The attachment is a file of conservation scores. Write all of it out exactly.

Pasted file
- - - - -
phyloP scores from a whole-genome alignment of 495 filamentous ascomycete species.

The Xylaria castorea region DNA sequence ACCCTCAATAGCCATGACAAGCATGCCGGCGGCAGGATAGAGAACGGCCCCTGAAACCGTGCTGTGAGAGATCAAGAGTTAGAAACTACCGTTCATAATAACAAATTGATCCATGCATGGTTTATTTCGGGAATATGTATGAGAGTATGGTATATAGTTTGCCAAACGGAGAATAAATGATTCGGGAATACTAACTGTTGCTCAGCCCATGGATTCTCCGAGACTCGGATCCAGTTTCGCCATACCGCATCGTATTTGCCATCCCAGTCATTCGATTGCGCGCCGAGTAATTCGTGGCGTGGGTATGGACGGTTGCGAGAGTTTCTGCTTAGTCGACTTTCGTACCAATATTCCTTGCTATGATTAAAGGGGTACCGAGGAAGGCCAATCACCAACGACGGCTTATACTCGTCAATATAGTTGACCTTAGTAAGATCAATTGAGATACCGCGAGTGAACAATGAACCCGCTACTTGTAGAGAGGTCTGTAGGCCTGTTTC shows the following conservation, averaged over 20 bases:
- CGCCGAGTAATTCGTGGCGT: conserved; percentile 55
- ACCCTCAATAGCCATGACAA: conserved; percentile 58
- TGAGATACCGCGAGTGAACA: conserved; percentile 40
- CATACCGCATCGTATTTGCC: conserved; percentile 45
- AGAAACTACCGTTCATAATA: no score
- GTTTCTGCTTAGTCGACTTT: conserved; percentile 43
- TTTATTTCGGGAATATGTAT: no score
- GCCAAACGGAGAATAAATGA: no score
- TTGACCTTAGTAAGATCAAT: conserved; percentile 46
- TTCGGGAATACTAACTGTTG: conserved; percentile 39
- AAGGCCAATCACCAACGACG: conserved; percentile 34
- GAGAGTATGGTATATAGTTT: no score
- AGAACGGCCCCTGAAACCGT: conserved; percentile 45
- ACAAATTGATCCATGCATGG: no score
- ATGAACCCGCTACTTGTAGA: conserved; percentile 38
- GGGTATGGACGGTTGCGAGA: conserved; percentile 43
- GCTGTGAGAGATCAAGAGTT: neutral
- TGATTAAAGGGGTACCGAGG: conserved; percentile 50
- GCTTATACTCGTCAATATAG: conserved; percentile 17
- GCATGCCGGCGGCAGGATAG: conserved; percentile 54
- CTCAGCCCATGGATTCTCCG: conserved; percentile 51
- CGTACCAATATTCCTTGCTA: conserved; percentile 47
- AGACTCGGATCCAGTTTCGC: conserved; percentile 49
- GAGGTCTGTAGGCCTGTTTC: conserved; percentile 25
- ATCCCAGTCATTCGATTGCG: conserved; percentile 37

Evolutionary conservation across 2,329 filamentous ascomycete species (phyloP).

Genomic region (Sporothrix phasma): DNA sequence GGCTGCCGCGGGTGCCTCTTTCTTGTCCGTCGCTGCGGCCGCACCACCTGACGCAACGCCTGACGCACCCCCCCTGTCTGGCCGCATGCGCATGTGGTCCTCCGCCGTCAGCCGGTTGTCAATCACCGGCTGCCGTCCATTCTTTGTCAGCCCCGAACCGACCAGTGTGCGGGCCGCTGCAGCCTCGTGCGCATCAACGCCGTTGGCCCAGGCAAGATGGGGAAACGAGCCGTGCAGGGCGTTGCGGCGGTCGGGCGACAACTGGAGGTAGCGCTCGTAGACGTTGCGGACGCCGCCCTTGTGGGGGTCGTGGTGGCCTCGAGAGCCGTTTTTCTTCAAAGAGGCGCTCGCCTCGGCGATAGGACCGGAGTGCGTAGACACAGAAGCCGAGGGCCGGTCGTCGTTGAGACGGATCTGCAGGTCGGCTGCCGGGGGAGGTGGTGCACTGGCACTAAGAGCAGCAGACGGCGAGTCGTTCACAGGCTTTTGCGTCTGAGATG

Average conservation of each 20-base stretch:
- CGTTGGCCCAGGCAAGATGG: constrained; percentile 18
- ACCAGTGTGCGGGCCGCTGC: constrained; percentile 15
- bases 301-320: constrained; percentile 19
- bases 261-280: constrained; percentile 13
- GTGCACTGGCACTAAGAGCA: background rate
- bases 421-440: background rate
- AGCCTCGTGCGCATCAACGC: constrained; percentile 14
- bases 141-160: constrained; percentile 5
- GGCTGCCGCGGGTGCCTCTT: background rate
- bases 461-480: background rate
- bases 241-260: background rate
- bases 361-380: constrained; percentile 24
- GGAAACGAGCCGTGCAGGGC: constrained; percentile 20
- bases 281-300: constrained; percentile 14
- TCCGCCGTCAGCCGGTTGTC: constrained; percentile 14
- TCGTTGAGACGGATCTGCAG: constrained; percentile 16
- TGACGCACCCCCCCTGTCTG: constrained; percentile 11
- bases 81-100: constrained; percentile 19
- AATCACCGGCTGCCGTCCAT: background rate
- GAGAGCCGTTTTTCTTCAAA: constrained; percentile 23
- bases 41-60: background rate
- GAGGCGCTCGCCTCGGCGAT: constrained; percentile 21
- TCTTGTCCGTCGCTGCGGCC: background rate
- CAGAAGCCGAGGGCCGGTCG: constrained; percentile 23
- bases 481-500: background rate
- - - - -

phyloP scores from a whole-genome alignment of 495 filamentous ascomycete species.

The Xylaria castorea region DNA sequence ACCCTCAATAGCCATGACAAGCATGCCGGCGGCAGGATAGAGAACGGCCCCTGAAACCGTGCTGTGAGAGATCAAGAGTTAGAAACTACCGTTCATAATAACAAATTGATCCATGCATGGTTTATTTCGGGAATATGTATGAGAGTATGGTATATAGTTTGCCAAACGGAGAATAAATGATTCGGGAATACTAACTGTTGCTCAGCCCATGGATTCTCCGAGACTCGGATCCAGTTTCGCCATACCGCATCGTATTTGCCATCCCAGTCATTCGATTGCGCGCCGAGTAATTCGTGGCGTGGGTATGGACGGTTGCGAGAGTTTCTGCTTAGTCGACTTTCGTACCAATATTCCTTGCTATGATTAAAGGGGTACCGAGGAAGGCCAATCACCAACGACGGCTTATACTCGTCAATATAGTTGACCTTAGTAAGATCAATTGAGATACCGCGAGTGAACAATGAACCCGCTACTTGTAGAGAGGTCTGTAGGCCTGTTTC shows the following conservation, averaged over 20 bases:
- CGCCGAGTAATTCGTGGCGT: conserved; percentile 55
- ACCCTCAATAGCCATGACAA: conserved; percentile 58
- TGAGATACCGCGAGTGAACA: conserved; percentile 40
- CATACCGCATCGTATTTGCC: conserved; percentile 45
- AGAAACTACCGTTCATAATA: no score
- GTTTCTGCTTAGTCGACTTT: conserved; percentile 43
- TTTATTTCGGGAATATGTAT: no score
- GCCAAACGGAGAATAAATGA: no score
- TTGACCTTAGTAAGATCAAT: conserved; percentile 46
- TTCGGGAATACTAACTGTTG: conserved; percentile 39
- AAGGCCAATCACCAACGACG: conserved; percentile 34
- GAGAGTATGGTATATAGTTT: no score
- AGAACGGCCCCTGAAACCGT: conserved; percentile 45
- ACAAATTGATCCATGCATGG: no score
- ATGAACCCGCTACTTGTAGA: conserved; percentile 38
- GGGTATGGACGGTTGCGAGA: conserved; percentile 43
- GCTGTGAGAGATCAAGAGTT: neutral
- TGATTAAAGGGGTACCGAGG: conserved; percentile 50
- GCTTATACTCGTCAATATAG: conserved; percentile 17
- GCATGCCGGCGGCAGGATAG: conserved; percentile 54
- CTCAGCCCATGGATTCTCCG: conserved; percentile 51
- CGTACCAATATTCCTTGCTA: conserved; percentile 47
- AGACTCGGATCCAGTTTCGC: conserved; percentile 49
- GAGGTCTGTAGGCCTGTTTC: conserved; percentile 25
- ATCCCAGTCATTCGATTGCG: conserved; percentile 37

Evolutionary conservation across 2,329 filamentous ascomycete species (phyloP).

Genomic region (Sporothrix phasma): DNA sequence GGCTGCCGCGGGTGCCTCTTTCTTGTCCGTCGCTGCGGCCGCACCACCTGACGCAACGCCTGACGCACCCCCCCTGTCTGGCCGCATGCGCATGTGGTCCTCCGCCGTCAGCCGGTTGTCAATCACCGGCTGCCGTCCATTCTTTGTCAGCCCCGAACCGACCAGTGTGCGGGCCGCTGCAGCCTCGTGCGCATCAACGCCGTTGGCCCAGGCAAGATGGGGAAACGAGCCGTGCAGGGCGTTGCGGCGGTCGGGCGACAACTGGAGGTAGCGCTCGTAGACGTTGCGGACGCCGCCCTTGTGGGGGTCGTGGTGGCCTCGAGAGCCGTTTTTCTTCAAAGAGGCGCTCGCCTCGGCGATAGGACCGGAGTGCGTAGACACAGAAGCCGAGGGCCGGTCGTCGTTGAGACGGATCTGCAGGTCGGCTGCCGGGGGAGGTGGTGCACTGGCACTAAGAGCAGCAGACGGCGAGTCGTTCACAGGCTTTTGCGTCTGAGATG

Average conservation of each 20-base stretch:
- CGTTGGCCCAGGCAAGATGG: constrained; percentile 18
- ACCAGTGTGCGGGCCGCTGC: constrained; percentile 15
- bases 301-320: constrained; percentile 19
- bases 261-280: constrained; percentile 13
- GTGCACTGGCACTAAGAGCA: background rate
- bases 421-440: background rate
- AGCCTCGTGCGCATCAACGC: constrained; percentile 14
- bases 141-160: constrained; percentile 5
- GGCTGCCGCGGGTGCCTCTT: background rate
- bases 461-480: background rate
- bases 241-260: background rate
- bases 361-380: constrained; percentile 24
- GGAAACGAGCCGTGCAGGGC: constrained; percentile 20
- bases 281-300: constrained; percentile 14
- TCCGCCGTCAGCCGGTTGTC: constrained; percentile 14
- TCGTTGAGACGGATCTGCAG: constrained; percentile 16
- TGACGCACCCCCCCTGTCTG: constrained; percentile 11
- bases 81-100: constrained; percentile 19
- AATCACCGGCTGCCGTCCAT: background rate
- GAGAGCCGTTTTTCTTCAAA: constrained; percentile 23
- bases 41-60: background rate
- GAGGCGCTCGCCTCGGCGAT: constrained; percentile 21
- TCTTGTCCGTCGCTGCGGCC: background rate
- CAGAAGCCGAGGGCCGGTCG: constrained; percentile 23
- bases 481-500: background rate